If you’re doing archival research, citing sources can be a bit tricky. There is great variation between documents, which is why the Chicago Manual of Style (17th ed.) allows some leeway in how you cite your sources.
Common elements include a description of the document or collection, as well as some indication of where the source can be located (often a library).
In footnotes the specific item (letter, report, etc.) is usually cited first. In the bibliography your entry can start with any number of things (the collection, the author, etc.).
Note that libraries often provide their own instructions for how to cite their holdings. For expert guidance, check out the resources section below.
Here are a few tips for citing archival sources:
- Use quotation marks only for specific titles. Generic descriptions (e.g., Letter, Memorandum) don’t need quotation marks.
- If the generic description of the source is not actually found in the manuscript, you don’t always have to capitalize it.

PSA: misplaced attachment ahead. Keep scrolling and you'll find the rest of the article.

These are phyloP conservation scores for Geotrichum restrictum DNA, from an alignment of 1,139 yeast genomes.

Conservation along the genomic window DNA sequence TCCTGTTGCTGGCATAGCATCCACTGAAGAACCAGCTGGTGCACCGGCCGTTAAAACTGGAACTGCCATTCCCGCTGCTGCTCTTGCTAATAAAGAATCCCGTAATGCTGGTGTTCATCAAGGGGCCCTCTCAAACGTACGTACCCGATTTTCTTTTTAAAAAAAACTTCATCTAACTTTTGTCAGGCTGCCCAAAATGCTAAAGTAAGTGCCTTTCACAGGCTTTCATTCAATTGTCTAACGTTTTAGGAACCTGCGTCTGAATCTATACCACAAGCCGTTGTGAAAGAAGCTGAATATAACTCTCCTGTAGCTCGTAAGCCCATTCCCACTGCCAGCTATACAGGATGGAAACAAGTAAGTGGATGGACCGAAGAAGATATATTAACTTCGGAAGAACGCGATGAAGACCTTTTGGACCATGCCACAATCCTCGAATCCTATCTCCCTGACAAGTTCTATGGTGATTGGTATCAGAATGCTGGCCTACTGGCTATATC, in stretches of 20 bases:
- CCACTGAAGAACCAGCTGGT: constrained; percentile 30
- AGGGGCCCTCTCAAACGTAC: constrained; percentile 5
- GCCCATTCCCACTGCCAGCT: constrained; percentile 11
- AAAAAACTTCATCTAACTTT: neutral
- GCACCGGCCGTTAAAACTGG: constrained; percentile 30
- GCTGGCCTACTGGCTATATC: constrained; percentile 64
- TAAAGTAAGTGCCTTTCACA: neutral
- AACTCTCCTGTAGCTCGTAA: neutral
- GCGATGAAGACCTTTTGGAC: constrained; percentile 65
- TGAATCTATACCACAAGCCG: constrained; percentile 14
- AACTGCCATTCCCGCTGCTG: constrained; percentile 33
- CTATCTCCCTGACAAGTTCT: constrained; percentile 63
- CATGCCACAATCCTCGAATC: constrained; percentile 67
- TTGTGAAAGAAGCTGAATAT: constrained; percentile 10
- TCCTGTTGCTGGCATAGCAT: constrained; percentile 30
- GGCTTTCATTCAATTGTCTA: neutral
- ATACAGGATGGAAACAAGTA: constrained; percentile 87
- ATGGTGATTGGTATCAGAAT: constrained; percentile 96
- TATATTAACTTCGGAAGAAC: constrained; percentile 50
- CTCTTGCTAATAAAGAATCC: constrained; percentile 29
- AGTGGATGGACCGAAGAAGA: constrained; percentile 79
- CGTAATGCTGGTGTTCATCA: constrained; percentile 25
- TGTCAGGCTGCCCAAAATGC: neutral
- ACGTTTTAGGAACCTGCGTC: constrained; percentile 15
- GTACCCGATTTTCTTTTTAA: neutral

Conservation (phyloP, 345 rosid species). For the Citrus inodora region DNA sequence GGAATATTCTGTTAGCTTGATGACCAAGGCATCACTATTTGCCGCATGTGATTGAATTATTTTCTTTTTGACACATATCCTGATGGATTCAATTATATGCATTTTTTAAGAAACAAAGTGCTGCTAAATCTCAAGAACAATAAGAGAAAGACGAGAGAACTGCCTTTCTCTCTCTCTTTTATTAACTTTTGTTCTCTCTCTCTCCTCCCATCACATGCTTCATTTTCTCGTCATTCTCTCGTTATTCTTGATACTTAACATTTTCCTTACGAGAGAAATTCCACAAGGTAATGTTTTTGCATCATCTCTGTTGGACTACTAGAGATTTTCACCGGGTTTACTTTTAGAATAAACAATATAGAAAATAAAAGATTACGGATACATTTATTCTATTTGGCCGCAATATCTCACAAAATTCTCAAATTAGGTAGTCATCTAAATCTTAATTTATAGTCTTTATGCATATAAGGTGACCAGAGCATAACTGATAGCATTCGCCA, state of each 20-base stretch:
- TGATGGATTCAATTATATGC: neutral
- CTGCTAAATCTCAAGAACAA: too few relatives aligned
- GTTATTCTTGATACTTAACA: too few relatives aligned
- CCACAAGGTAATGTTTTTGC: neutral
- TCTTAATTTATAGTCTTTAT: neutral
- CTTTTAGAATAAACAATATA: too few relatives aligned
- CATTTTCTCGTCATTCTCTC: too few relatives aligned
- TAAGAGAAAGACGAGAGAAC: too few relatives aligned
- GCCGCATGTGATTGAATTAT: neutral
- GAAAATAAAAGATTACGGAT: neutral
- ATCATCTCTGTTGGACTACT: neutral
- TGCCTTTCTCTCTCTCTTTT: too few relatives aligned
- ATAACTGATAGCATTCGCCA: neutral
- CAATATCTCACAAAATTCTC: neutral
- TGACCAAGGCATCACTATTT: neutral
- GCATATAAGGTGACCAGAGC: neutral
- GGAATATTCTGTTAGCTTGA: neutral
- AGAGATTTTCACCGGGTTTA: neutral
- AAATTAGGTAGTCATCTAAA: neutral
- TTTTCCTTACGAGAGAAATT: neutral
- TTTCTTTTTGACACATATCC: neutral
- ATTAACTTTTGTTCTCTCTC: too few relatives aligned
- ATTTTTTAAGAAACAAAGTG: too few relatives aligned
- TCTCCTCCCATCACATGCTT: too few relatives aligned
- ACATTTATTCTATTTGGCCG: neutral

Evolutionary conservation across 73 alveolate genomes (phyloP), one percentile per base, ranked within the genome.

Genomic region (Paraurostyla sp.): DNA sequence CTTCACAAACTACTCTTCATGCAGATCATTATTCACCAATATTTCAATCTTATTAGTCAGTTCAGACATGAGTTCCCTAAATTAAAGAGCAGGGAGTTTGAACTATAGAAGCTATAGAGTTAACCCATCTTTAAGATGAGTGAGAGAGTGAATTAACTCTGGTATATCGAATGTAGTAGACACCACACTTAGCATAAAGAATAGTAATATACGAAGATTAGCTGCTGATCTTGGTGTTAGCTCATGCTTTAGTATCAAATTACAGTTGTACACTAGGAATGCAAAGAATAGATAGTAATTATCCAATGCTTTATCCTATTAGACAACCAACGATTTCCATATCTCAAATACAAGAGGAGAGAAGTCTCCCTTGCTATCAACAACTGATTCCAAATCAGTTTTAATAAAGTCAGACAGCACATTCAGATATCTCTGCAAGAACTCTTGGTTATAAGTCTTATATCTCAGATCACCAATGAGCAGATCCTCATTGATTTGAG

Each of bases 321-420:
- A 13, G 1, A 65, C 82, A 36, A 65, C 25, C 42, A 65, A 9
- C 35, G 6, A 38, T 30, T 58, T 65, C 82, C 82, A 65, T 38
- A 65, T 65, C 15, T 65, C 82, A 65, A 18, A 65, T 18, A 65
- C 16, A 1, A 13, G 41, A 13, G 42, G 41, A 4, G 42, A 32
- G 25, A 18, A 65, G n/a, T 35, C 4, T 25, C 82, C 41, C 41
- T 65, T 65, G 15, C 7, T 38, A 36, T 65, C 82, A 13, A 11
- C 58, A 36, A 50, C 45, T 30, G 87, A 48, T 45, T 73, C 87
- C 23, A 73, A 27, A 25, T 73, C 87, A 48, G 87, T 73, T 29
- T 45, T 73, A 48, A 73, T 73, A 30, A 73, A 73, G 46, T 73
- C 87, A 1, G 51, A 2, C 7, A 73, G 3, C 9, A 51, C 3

- You can use the abbreviations MS and MSS for manuscript and manuscripts (though the first usage is typically written out).
- In your footnotes you can often omit the word letter (e.g., 2. Colonel Tom to NASA)
Here are some examples of how you might cite an item in a collection:
1. Prince Albert to Queen Victoria, 17 June 1859, Victoria Papers, Royal Pane Archives, London.
2. Ian Tipperary, memorandum, “How to Stop Canadians from Burning Down the White House,” 6 December, 1813, Dolley Madison Papers, MS 322, Princeton University Library.
Victoria Papers. Royal Pane Archives, London.
Tipperary, Ian. Correspondence. Dolley Madison Papers. Princeton University Library.
Note that these are but a couple of variations, and you will have to be flexible in adapting them to your own needs.
Often libraries provide their own citation guidelines. Examples include the National Archives of the United States and Library Archives Canada. For more information, see also sections 14.221-14.231 of the Chicago Manual of Style (17th ed.).